Having tech-neck or text-neck doesn't mean you'll grow horns. How do you counteract a tech neck?
- Calling them bone spurs is a lot more accurate, but I guess those aren’t as exotic as “horns.” We hardly ever see young people hold a phone to their ear, the modern nightmare is someone calling you instead of messaging.
Medical experts don't totally buy a study that suggests our poor posture when using cellphones or tablets can cause bone spurs on your skull.
|- Smartphone-related neck pain on the increase | CBC News -|
We're surprised that ever since Google botched Glass, no one has tried to create a way to let people visually access the internet without bowing their heads.
What is text neck syndrome?
Here's what we know so far about Text Neck according to the Washington Post -
Mobile technology has transformed the way we live — how we read, work, communicate, shop and date.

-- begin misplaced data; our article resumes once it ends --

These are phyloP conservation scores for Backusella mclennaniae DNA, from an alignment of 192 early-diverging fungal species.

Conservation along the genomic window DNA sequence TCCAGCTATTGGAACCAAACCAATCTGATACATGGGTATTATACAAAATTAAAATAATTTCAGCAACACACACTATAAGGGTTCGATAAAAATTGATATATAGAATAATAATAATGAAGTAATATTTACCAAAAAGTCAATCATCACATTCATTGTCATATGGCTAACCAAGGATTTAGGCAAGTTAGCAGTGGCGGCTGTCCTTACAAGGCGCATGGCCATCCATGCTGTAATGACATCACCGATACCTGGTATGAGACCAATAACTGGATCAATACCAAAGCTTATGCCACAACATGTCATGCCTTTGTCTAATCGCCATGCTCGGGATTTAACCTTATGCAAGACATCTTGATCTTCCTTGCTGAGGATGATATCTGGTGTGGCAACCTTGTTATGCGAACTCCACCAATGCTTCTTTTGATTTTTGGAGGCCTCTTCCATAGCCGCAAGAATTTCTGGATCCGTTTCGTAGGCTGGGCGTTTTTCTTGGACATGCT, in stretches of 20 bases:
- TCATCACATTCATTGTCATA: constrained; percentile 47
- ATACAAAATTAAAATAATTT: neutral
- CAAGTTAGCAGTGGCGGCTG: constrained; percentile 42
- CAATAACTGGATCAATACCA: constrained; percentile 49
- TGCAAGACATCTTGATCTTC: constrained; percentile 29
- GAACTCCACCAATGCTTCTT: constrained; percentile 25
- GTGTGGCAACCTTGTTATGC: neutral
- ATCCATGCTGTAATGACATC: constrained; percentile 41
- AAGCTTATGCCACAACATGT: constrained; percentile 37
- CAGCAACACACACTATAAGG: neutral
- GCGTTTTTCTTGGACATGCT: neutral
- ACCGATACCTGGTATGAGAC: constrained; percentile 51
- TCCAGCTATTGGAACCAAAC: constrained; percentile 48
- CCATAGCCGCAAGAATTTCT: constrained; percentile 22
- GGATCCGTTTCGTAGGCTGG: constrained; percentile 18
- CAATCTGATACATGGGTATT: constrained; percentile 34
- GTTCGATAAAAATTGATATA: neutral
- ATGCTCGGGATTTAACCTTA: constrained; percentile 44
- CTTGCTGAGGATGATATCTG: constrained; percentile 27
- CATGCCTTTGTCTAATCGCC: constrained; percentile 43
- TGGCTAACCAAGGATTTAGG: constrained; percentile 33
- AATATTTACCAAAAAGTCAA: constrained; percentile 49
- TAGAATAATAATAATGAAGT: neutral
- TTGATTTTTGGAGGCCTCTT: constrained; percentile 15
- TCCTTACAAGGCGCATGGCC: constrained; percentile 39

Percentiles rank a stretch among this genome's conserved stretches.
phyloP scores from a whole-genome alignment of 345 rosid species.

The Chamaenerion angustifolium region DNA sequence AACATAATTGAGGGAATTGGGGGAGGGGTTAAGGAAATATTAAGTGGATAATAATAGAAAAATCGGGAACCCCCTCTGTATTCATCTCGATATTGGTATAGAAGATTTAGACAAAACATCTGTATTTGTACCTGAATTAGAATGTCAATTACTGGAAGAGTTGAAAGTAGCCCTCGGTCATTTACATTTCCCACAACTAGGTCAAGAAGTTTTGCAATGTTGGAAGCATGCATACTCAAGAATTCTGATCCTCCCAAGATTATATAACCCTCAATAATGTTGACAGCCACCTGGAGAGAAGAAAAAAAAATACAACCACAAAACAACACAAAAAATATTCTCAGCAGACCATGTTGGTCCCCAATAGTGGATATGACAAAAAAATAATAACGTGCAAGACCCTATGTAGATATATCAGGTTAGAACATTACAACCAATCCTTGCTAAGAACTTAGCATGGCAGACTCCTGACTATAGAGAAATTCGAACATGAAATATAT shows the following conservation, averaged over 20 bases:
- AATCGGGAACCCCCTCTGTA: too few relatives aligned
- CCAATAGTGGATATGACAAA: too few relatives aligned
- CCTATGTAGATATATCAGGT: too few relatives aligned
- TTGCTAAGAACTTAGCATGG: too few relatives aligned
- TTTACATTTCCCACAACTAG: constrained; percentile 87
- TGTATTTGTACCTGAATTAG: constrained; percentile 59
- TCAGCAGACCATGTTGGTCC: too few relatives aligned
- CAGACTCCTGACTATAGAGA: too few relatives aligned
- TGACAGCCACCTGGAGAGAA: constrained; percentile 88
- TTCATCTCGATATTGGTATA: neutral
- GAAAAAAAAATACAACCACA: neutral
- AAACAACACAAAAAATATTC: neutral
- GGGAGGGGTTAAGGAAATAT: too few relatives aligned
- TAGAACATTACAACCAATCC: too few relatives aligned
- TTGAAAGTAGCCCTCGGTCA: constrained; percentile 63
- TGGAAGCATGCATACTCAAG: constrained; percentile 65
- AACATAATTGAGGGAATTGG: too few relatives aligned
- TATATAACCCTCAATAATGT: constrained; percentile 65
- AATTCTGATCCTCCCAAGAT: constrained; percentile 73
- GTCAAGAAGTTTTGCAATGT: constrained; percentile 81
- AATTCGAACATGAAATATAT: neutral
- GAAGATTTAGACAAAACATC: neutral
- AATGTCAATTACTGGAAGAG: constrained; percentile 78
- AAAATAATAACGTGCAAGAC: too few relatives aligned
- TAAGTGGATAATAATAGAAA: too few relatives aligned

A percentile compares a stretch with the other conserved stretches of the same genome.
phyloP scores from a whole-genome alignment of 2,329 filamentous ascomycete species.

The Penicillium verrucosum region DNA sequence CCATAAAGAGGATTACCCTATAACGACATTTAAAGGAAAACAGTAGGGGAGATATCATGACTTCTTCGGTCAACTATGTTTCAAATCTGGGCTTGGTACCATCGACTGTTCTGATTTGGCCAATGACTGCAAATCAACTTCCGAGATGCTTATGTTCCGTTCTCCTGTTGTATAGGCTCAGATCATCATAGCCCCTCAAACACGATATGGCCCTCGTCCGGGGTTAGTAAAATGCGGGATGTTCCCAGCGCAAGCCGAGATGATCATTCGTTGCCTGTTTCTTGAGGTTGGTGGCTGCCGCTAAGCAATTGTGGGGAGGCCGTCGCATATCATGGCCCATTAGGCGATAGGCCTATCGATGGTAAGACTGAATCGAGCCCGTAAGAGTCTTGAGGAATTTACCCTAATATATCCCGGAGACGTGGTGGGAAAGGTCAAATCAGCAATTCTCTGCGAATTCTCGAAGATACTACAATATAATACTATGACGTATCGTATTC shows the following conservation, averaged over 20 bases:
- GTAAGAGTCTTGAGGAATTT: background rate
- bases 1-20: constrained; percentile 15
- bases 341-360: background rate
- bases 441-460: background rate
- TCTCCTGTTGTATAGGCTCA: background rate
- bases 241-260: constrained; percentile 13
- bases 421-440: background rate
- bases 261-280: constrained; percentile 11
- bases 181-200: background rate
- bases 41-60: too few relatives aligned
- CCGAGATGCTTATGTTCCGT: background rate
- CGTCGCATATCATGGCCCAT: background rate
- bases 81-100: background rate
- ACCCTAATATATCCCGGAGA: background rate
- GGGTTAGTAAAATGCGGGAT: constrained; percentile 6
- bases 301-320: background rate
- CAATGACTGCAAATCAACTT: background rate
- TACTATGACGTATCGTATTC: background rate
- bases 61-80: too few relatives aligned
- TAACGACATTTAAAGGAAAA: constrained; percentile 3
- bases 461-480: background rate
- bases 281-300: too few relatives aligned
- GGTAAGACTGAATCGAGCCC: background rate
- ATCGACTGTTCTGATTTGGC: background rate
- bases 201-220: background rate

But we already know this. What we have not yet grasped is the way the tiny machines in front of us are remolding our skeletons, possibly altering not just the behaviors we exhibit but the bodies we inhabit.
This is not to say I’m not freaked out, because I am!!! I also have been feeling pains in my right elbow for the past couple months, which I think may be a result of “texting thumb”.
New research in bio mechanics suggests that young people are developing hornlike spikes at the back of their skulls — bone spurs caused by the forward tilt of the head, which shifts weight from the spine to the muscles at the back of the head, causing bone growth in the connecting tendons and ligaments.
The weight transfer that causes the buildup can be compared to the way the skin thickens into a callus as a response to pressure or abrasion."
To conclude, texting thumb and several serious other wrist, arm, shoulder and neck issues are related to smart phone use.
|- Text Neck Syndrome - Luke & Barker Tips -|
No playing around, I had to wear a wrist/thumb and brace on and off for two years, and had to use TWO HANDS to pick up something as simple as a textbook.
A widely-cited study about young people developing growths at the backs of their skulls raised questions about cell phone use. Some people were skeptical after comparing 'text neck' to other moral panics in history, like 'smartphone pinky.'